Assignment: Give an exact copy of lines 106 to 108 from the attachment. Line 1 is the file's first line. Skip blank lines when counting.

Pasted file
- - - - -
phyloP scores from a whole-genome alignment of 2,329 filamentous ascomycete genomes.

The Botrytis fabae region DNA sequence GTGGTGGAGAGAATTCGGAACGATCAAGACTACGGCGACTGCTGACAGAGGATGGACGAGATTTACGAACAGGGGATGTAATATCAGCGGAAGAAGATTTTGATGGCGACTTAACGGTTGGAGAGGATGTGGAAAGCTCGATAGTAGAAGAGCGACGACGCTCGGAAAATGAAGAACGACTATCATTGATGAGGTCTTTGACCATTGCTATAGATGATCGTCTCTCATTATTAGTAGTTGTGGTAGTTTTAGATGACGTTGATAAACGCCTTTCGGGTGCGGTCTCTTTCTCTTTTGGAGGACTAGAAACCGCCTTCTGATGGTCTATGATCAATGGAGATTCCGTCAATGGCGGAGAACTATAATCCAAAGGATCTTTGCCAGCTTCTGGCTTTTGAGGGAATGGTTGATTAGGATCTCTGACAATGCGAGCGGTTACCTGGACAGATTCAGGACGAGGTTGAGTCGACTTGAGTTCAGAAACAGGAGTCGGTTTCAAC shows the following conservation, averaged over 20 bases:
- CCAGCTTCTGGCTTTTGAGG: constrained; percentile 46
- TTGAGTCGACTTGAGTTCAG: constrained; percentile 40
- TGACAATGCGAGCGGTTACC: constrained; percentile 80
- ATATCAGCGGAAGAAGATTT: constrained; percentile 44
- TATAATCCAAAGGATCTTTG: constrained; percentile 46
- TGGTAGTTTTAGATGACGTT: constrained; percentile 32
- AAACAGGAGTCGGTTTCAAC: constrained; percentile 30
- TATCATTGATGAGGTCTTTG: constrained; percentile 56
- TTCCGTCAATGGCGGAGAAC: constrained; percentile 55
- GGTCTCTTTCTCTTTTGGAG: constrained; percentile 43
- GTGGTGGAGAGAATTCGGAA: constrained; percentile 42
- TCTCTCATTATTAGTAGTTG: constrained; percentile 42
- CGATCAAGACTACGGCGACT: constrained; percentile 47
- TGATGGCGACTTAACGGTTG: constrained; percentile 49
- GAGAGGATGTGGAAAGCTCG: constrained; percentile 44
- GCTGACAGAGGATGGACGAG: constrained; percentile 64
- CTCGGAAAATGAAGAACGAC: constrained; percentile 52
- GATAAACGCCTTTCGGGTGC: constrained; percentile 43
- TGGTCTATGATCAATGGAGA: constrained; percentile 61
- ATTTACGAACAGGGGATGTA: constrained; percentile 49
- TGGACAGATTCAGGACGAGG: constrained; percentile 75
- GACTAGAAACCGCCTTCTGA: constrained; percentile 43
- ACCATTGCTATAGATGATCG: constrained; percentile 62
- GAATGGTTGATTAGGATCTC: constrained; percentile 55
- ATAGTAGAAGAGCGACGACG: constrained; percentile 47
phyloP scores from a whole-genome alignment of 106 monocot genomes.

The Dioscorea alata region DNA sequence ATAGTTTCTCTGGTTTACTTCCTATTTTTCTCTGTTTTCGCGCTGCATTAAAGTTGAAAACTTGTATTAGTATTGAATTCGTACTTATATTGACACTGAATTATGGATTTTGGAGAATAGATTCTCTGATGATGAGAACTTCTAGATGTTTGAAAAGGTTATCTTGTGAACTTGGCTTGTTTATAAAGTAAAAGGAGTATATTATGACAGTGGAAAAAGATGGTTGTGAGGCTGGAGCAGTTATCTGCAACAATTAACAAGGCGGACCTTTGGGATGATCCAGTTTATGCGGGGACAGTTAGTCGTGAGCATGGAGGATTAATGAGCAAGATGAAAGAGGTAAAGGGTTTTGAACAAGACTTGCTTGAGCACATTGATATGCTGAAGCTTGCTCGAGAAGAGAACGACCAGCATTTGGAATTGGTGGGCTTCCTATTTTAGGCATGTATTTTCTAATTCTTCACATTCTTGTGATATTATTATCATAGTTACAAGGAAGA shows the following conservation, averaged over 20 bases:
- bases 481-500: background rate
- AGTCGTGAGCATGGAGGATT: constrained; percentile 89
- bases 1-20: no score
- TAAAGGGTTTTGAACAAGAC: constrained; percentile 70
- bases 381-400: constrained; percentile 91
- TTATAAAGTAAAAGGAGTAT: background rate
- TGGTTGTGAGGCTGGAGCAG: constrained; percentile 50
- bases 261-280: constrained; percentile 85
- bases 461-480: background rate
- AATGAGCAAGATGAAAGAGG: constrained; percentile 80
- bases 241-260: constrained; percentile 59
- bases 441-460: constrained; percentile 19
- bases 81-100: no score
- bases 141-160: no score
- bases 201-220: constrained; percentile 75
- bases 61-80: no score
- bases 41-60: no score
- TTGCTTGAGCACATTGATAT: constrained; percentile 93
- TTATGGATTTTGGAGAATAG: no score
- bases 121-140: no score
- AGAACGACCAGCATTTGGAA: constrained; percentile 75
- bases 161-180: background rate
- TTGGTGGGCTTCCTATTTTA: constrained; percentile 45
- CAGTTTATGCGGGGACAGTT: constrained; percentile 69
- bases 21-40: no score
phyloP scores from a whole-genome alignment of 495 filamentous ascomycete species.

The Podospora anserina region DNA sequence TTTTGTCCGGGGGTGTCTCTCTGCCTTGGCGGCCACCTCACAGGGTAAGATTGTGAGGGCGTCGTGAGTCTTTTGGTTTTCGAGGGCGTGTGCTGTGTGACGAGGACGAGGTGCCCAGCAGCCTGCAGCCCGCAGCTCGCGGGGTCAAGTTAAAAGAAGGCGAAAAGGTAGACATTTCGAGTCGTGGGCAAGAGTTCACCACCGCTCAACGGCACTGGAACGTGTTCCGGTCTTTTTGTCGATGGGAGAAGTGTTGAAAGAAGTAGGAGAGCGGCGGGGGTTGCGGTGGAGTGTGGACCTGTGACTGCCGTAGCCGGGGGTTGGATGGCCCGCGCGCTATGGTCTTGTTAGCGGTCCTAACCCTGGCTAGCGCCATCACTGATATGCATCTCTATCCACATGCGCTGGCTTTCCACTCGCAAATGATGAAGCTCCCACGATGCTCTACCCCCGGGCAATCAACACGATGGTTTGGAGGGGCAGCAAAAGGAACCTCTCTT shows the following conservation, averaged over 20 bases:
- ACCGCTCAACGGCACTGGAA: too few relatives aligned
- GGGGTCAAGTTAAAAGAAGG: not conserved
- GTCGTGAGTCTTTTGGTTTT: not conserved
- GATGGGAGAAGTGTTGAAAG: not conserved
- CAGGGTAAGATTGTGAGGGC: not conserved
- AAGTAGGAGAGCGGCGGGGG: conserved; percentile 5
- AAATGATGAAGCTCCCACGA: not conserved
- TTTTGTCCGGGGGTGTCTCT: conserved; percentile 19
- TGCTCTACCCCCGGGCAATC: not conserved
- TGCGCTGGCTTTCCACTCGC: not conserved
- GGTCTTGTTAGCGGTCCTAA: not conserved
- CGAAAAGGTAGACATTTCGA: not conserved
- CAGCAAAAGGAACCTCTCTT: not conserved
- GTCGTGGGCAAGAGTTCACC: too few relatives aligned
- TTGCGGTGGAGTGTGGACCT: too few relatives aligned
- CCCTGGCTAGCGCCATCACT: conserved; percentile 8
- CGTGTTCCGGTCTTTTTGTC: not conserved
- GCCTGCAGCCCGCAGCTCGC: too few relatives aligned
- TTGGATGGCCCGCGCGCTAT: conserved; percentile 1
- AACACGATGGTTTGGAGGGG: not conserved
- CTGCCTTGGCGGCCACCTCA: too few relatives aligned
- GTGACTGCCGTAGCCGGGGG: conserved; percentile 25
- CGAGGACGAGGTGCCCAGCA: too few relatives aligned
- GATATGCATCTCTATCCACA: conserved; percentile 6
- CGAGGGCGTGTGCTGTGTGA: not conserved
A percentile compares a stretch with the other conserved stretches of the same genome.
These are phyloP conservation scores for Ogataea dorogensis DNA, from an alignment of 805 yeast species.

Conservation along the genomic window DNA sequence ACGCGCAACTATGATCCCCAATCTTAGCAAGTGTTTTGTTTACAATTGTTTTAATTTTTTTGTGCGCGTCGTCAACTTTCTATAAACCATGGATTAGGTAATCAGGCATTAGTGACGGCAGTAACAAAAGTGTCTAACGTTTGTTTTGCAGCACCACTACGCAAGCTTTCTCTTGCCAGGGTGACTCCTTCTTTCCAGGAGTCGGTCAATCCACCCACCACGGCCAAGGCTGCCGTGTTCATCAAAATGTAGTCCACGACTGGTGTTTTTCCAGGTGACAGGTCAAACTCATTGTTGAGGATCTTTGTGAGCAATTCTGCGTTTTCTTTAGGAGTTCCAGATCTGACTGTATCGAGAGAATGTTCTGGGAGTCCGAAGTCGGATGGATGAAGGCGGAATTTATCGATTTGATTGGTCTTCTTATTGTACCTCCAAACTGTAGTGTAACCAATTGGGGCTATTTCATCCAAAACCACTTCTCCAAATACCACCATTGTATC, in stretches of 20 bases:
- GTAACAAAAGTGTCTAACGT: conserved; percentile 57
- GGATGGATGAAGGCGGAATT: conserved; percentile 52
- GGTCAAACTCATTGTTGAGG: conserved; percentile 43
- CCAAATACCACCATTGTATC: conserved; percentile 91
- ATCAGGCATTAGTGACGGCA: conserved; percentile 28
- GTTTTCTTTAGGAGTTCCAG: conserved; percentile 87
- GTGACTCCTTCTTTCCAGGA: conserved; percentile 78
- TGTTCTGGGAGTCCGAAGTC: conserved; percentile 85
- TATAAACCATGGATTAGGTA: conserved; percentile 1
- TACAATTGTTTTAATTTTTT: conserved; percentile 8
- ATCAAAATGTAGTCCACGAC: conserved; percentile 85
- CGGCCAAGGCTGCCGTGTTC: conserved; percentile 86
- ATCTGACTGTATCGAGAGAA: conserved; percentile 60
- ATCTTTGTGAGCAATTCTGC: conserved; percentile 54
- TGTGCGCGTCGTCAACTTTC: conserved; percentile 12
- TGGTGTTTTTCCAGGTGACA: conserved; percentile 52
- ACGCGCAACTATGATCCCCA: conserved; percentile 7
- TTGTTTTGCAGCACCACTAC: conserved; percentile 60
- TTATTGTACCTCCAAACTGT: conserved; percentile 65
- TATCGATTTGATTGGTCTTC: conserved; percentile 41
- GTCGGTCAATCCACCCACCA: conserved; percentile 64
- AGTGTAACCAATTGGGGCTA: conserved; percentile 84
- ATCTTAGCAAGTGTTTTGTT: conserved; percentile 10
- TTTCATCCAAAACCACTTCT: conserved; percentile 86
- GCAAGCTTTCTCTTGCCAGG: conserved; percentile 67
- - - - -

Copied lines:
- AGTGTAACCAATTGGGGCTA: conserved; percentile 84
- ATCTTAGCAAGTGTTTTGTT: conserved; percentile 10
- TTTCATCCAAAACCACTTCT: conserved; percentile 86